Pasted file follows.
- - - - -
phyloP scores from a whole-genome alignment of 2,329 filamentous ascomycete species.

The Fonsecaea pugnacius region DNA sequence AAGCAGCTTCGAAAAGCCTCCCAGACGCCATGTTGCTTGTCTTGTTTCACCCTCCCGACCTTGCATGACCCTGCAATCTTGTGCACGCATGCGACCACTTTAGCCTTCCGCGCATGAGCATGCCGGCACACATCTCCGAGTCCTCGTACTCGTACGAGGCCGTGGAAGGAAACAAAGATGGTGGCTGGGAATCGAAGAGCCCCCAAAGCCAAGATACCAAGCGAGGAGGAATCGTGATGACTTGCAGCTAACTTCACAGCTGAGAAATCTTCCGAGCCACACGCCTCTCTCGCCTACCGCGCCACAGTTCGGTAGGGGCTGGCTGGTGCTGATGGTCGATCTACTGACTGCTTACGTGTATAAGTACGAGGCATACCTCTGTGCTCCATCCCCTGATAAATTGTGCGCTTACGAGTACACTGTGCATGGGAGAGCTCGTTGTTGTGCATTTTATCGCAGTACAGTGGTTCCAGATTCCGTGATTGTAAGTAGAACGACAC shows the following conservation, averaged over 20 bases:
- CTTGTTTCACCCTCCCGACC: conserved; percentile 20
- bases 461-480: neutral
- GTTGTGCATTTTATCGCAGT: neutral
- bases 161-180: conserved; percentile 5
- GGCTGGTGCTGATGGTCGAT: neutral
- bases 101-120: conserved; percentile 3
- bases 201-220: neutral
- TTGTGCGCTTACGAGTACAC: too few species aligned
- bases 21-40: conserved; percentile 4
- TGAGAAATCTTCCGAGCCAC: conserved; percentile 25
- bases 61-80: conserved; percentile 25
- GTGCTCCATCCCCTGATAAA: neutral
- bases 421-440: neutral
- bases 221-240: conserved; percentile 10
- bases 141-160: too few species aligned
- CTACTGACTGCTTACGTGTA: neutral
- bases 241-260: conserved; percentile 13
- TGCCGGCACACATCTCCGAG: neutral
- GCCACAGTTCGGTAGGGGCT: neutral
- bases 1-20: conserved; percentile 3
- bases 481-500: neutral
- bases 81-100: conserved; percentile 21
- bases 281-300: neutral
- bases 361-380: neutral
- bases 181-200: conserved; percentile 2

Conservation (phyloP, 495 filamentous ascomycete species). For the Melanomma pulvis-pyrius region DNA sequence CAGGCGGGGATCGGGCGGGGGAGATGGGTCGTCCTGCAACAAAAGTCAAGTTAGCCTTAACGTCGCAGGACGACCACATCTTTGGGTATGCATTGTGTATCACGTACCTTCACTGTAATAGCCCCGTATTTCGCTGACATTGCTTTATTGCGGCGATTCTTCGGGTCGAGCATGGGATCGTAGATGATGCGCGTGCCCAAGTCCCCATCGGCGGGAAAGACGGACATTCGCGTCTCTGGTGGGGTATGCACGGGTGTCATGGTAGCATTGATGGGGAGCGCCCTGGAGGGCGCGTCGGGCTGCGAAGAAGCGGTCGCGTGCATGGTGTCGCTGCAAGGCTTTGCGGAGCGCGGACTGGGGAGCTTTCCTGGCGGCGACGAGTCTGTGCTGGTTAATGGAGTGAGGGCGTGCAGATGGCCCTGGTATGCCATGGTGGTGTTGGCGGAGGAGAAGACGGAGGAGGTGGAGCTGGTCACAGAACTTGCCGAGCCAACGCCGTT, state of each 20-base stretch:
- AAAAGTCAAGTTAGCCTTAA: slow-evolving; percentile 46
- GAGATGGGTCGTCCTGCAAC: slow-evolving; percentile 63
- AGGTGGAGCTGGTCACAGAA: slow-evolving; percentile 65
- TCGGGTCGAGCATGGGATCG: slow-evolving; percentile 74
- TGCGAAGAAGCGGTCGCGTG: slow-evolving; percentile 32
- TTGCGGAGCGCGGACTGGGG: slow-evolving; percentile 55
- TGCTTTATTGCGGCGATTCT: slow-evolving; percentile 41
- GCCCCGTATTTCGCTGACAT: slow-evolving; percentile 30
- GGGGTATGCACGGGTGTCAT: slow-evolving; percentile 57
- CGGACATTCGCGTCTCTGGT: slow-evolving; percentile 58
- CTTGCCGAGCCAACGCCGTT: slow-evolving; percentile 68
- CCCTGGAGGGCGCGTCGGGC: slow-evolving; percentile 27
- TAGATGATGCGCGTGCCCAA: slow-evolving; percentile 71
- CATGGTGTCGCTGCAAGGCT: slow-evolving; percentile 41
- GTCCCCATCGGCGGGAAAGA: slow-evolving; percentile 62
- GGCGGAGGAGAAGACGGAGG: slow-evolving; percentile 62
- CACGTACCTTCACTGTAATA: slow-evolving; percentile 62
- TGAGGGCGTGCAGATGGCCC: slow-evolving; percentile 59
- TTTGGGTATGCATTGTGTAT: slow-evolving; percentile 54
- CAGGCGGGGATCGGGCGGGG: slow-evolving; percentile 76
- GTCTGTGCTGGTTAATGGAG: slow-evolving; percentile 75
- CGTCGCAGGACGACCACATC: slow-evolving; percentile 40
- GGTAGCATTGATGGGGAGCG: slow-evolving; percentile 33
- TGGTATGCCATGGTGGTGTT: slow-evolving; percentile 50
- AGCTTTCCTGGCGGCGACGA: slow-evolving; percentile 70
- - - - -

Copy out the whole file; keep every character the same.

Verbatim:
phyloP scores from a whole-genome alignment of 2,329 filamentous ascomycete species.

The Fonsecaea pugnacius region DNA sequence AAGCAGCTTCGAAAAGCCTCCCAGACGCCATGTTGCTTGTCTTGTTTCACCCTCCCGACCTTGCATGACCCTGCAATCTTGTGCACGCATGCGACCACTTTAGCCTTCCGCGCATGAGCATGCCGGCACACATCTCCGAGTCCTCGTACTCGTACGAGGCCGTGGAAGGAAACAAAGATGGTGGCTGGGAATCGAAGAGCCCCCAAAGCCAAGATACCAAGCGAGGAGGAATCGTGATGACTTGCAGCTAACTTCACAGCTGAGAAATCTTCCGAGCCACACGCCTCTCTCGCCTACCGCGCCACAGTTCGGTAGGGGCTGGCTGGTGCTGATGGTCGATCTACTGACTGCTTACGTGTATAAGTACGAGGCATACCTCTGTGCTCCATCCCCTGATAAATTGTGCGCTTACGAGTACACTGTGCATGGGAGAGCTCGTTGTTGTGCATTTTATCGCAGTACAGTGGTTCCAGATTCCGTGATTGTAAGTAGAACGACAC shows the following conservation, averaged over 20 bases:
- CTTGTTTCACCCTCCCGACC: conserved; percentile 20
- bases 461-480: neutral
- GTTGTGCATTTTATCGCAGT: neutral
- bases 161-180: conserved; percentile 5
- GGCTGGTGCTGATGGTCGAT: neutral
- bases 101-120: conserved; percentile 3
- bases 201-220: neutral
- TTGTGCGCTTACGAGTACAC: too few species aligned
- bases 21-40: conserved; percentile 4
- TGAGAAATCTTCCGAGCCAC: conserved; percentile 25
- bases 61-80: conserved; percentile 25
- GTGCTCCATCCCCTGATAAA: neutral
- bases 421-440: neutral
- bases 221-240: conserved; percentile 10
- bases 141-160: too few species aligned
- CTACTGACTGCTTACGTGTA: neutral
- bases 241-260: conserved; percentile 13
- TGCCGGCACACATCTCCGAG: neutral
- GCCACAGTTCGGTAGGGGCT: neutral
- bases 1-20: conserved; percentile 3
- bases 481-500: neutral
- bases 81-100: conserved; percentile 21
- bases 281-300: neutral
- bases 361-380: neutral
- bases 181-200: conserved; percentile 2

Conservation (phyloP, 495 filamentous ascomycete species). For the Melanomma pulvis-pyrius region DNA sequence CAGGCGGGGATCGGGCGGGGGAGATGGGTCGTCCTGCAACAAAAGTCAAGTTAGCCTTAACGTCGCAGGACGACCACATCTTTGGGTATGCATTGTGTATCACGTACCTTCACTGTAATAGCCCCGTATTTCGCTGACATTGCTTTATTGCGGCGATTCTTCGGGTCGAGCATGGGATCGTAGATGATGCGCGTGCCCAAGTCCCCATCGGCGGGAAAGACGGACATTCGCGTCTCTGGTGGGGTATGCACGGGTGTCATGGTAGCATTGATGGGGAGCGCCCTGGAGGGCGCGTCGGGCTGCGAAGAAGCGGTCGCGTGCATGGTGTCGCTGCAAGGCTTTGCGGAGCGCGGACTGGGGAGCTTTCCTGGCGGCGACGAGTCTGTGCTGGTTAATGGAGTGAGGGCGTGCAGATGGCCCTGGTATGCCATGGTGGTGTTGGCGGAGGAGAAGACGGAGGAGGTGGAGCTGGTCACAGAACTTGCCGAGCCAACGCCGTT, state of each 20-base stretch:
- AAAAGTCAAGTTAGCCTTAA: slow-evolving; percentile 46
- GAGATGGGTCGTCCTGCAAC: slow-evolving; percentile 63
- AGGTGGAGCTGGTCACAGAA: slow-evolving; percentile 65
- TCGGGTCGAGCATGGGATCG: slow-evolving; percentile 74
- TGCGAAGAAGCGGTCGCGTG: slow-evolving; percentile 32
- TTGCGGAGCGCGGACTGGGG: slow-evolving; percentile 55
- TGCTTTATTGCGGCGATTCT: slow-evolving; percentile 41
- GCCCCGTATTTCGCTGACAT: slow-evolving; percentile 30
- GGGGTATGCACGGGTGTCAT: slow-evolving; percentile 57
- CGGACATTCGCGTCTCTGGT: slow-evolving; percentile 58
- CTTGCCGAGCCAACGCCGTT: slow-evolving; percentile 68
- CCCTGGAGGGCGCGTCGGGC: slow-evolving; percentile 27
- TAGATGATGCGCGTGCCCAA: slow-evolving; percentile 71
- CATGGTGTCGCTGCAAGGCT: slow-evolving; percentile 41
- GTCCCCATCGGCGGGAAAGA: slow-evolving; percentile 62
- GGCGGAGGAGAAGACGGAGG: slow-evolving; percentile 62
- CACGTACCTTCACTGTAATA: slow-evolving; percentile 62
- TGAGGGCGTGCAGATGGCCC: slow-evolving; percentile 59
- TTTGGGTATGCATTGTGTAT: slow-evolving; percentile 54
- CAGGCGGGGATCGGGCGGGG: slow-evolving; percentile 76
- GTCTGTGCTGGTTAATGGAG: slow-evolving; percentile 75
- CGTCGCAGGACGACCACATC: slow-evolving; percentile 40
- GGTAGCATTGATGGGGAGCG: slow-evolving; percentile 33
- TGGTATGCCATGGTGGTGTT: slow-evolving; percentile 50
- AGCTTTCCTGGCGGCGACGA: slow-evolving; percentile 70